Article by Andrea Ayala
Photograph by Sung Yun Bae
With the devastation of the latest super typhoon as well as revealed incidents of corruption dominating media in the Philippines this year, it’s easy to be overwhelmed by the seemingly grave perspective of 2013. But where there were severe trials, there were intensified demonstrations of compassion and innovative transformations. Though the list of things to be grateful for is unending, we’ve reviewed four key aspects of 2013 that we are thankful for.
The Omnipotent Beast of the Internet
Coming close to the the wheel and electricity, the Internet has proved to be one of the greatest inventions in the past few centuries of human existence. This year the public stage of the Internet has helped reveal numerous incidents of corruption in the Philippine government, as we’ve heard how ISM alumni Natashya Guiterrez utilized social media to expose the wealth of Jeane Napoles and unravel the pork barrel scam. In conjunction with smartphone apps, the Internet entertained us hours on end by fueling Candy Crush Saga, Vine and Snapchat. Life has also become easier since ISM went digital by uploading the calendar, assignments and other necessary documents onto the school Google Drive. But most importantly, we must thank the Internet for being the vehicle of the most revolutionary event of the year– Bamboo Telegraph moving online, of course (sorry, couldn’t help ourselves). With less of a time lag and access to a greater audience and more diverse media, the Internet has to be on our list of what to be thankful for this year.
2013 marked the first (of many more to come, we’re sure) Oscar award of everybody’s favorite actress, Jennifer Lawrence, during the Academy Awards in February. In March, a baby was cured of the HIV virus for the first time. When elected the 266th pope, Pope Francis was the first Jesuit Pope, the first Pope from the Southern Hemisphere, and the first Pope of his stature. In April, the ISM boys IASAS track team won gold for the first time in our school’s history. In November, Iran agreed to limit their nuclear development for the first time. And 2013 was the first time Miley Cyrus was in the running for Time’s Person of the Year, but while it went to Pope Francis, it’s undeniable that she’s never received so much hate, and strangely enough, so much love. This year we’re thankful for all these demonstrations of celebration, innovation, accomplishment, peace, and in the heart of our hearts, we may even be thankful for Miley Cyrus.
The Media Focus on the Philippines
Lately, the Philippines has been garnering a lot of attention and a slightly more distinguished reputation from the world media. In the world of beauty pageants, Megan Young represented the Philippines as the winner of the Miss World 2013 in September, and Ariella Arida followed suit as the 3rd runner up of the Miss Universe contest in November. It seems as though anyone who’s had a recent album released has put the Philippines on their list of countries to visit, including Swedish House Mafia, the Script, Psy, Paramore, Maroon 5, Carly Rae Jepsen, Fall Out Boy, Rihanna, The Killers, One Republic, and Zedd among other prominent artists. Even in the Sundance Film Festival and the Best Foreign Language awards, the movie Metro Manila has been critically acclaimed, and has had a special subtitled screening with the lead actor in our very own ISM campus.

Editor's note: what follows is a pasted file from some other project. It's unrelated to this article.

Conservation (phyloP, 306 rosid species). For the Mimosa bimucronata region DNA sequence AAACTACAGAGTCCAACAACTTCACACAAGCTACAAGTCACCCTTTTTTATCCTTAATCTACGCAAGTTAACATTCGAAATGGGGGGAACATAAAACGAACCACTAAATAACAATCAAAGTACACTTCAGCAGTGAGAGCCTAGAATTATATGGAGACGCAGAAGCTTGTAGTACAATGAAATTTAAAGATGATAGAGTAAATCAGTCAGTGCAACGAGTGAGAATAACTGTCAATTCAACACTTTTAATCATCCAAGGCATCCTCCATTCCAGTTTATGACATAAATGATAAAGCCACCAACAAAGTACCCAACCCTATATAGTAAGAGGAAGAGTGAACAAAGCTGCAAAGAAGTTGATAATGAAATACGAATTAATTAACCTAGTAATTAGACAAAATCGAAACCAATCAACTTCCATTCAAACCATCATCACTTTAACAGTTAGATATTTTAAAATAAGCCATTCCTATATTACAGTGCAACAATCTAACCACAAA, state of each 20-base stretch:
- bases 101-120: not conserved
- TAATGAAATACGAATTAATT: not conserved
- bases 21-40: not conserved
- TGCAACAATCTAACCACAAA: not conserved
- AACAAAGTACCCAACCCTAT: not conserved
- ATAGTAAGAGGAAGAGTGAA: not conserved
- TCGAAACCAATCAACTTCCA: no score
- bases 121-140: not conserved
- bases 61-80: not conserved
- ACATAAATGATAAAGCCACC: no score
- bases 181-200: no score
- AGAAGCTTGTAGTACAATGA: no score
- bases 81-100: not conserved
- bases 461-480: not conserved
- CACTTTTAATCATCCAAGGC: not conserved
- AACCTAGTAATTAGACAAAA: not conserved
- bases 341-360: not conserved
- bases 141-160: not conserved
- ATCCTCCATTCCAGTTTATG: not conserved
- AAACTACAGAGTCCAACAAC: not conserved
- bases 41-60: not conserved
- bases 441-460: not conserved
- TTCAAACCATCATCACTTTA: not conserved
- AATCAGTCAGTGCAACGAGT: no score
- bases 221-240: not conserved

Aside from the entertainment sector, the Philippines has also gained a name in the news by posting a GDP growth of 7.6 percent in the first half of 2013, and a predicted further growth in the next coming years. After Typhoon Haiyan in November, the Philippines was also put on world headlines, with advertised relief efforts from famous celebrities like Ellen Degeneres, sites such as Facebook and organizations like the NBA. Even less positive attention has encouraged developments for relief; Anderson Cooper’s comments on the inefficiency of the government’s reconstruction methods has prompted further improvements in the relief protocol. As UN Secretary-General Ban Ki-moon advocated on his recent visit to the Philippines, reconstruction from the impact of Typhoon Haiyan is still far from being over. But we’d like to thank the international community for being so responsive to the devastation from the Typhoon and for sending their concern.
The Generosity of the ISM Community
While we’re on the topic, we’re also extremely grateful to have such generous and caring students, teachers, parents and alumni. According to the CAS director Mr. Woods, “[Through] the combined efforts of the ISM Community and friends from around the globe, we have been able to donate just under $80,000 directly to UNICEF.” From the Elementary School students sending encouraging letters to the shell-shocked kids in Tacloban, to the Middle School T-shirt sales, to the donations of various clubs in the High School, to anonymous parent donations, and even to ISM Alumni efforts, the entire ISM community has come together to take part in the relief and reconstruction after the super typhoon. It has been a privilege to be surrounded by such altruistic people and to know that in the case of disaster, the Bearcat spirit is transcendent. Especially in a school like International School Manila, we have a lot to be grateful for.
For more information about Haiyan relief efforts in ISM please refer here: http://bambootelegraph.com/haiyan/
In review, 2013 was a stepping stone, an opportunity for growth. We stretched the boundaries of technology, were forced to develop the systems we knew and redefine the world we live in. But maybe change isn’t all that bad, maybe it’s best to look from the bright side.